Cameras

Fujifilm X-S10 Review

The Fujifilm X-S10 is an innovative new step in the company’s mission to provide the best possible mirrorless camera at the mid-range price point. By cramming several of the highlights from its flagship Fujifilm X-T4 camera, such as in-body image stabilization (IBIS), into a smaller and more affordable body, the company has created one of the most remarkable cameras available so far for beginning photographers and amateur photographers.

Up to this point, great compact cameras such as the Fujifilm X-T30 have fulfilled the function of acting as a deputy to Fujifilm’s flagship X-T models. The X-S10 is not a replacement for that model; instead, it is an attempt to gain new admirers who have resisted Fujifilm’s charms up to this point.

The Fujifilm X-S10, like the X-T4, was designed to be a genuine all-rounder that is just as at home shooting video as it is still photography. You will be able to shoot uncropped 4K/30p video and receive the tried-and-true combo of the 26.1MP X-Trans CMOS 4 sensor and the X-Processor 4.

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Fujifilm X-S10 Build Quality

The design of the Fujifilm X-S10 is reminiscent of classic Fujifilm cameras while yet representing a significant departure from the company’s previous mirrorless models.

At first sight, it appears to be a somewhat scaled-down version of the Fujifilm X-T4 that has a broader and deeper grip. Because of this grip, the difference in size compared to the X-T4 is not that significant in terms of its practical use.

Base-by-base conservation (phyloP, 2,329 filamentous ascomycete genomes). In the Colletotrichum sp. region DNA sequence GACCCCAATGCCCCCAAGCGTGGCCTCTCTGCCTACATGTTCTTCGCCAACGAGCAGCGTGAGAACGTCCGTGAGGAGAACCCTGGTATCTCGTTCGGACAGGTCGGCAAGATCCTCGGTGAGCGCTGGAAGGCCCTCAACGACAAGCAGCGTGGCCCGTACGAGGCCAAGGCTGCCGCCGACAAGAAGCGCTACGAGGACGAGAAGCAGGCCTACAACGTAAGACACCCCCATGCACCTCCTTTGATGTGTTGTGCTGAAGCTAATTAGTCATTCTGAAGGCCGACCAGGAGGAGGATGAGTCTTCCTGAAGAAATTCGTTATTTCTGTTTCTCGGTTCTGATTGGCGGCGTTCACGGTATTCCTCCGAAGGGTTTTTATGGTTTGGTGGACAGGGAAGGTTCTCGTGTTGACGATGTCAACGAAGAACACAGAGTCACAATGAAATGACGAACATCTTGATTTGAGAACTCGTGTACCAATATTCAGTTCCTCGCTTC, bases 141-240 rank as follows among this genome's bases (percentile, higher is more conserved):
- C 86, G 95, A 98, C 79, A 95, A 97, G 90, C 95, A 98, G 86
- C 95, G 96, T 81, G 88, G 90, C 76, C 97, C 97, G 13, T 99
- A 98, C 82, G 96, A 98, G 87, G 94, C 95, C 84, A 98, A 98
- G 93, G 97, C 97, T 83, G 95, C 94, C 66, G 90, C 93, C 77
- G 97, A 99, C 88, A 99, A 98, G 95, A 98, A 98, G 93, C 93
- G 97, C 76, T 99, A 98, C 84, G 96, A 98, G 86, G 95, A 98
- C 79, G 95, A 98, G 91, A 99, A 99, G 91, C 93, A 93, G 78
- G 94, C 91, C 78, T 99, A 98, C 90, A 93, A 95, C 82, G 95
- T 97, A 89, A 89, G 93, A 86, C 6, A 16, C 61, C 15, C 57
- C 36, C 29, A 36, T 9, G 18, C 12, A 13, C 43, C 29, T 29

At 465 grams, the X-S10 isn’t exactly something you can carry around your pocket, but it is substantially lighter than its older sister (making it about three-quarters the weight of the X-T4). The body is constructed out of magnesium alloy, giving it a more luxurious feel than affordable versions such as the Fujifilm X-T200.

When you start using the X-S10, you will become aware of the significant differences between it and the other cameras in the X-series. Most Fujifilm cameras come equipped with a trio of wheels that may be used to adjust the shutter speed, ISO, and exposure compensation settings. Fujifilm cameras are famous for the dial-heavy approach to controls that they take.

The PASM dial, which stands for program, aperture, shutter speed, and manual, is what you get instead, which is the method most other camera manufacturers employ. Fujifilm explained to us that this was done because it discovered that a significant number of potential X-Series camera buyers were deterred from making the transition only because they regarded the company’s traditional dials to be too complicated.

Fujifilm X-S10 Performance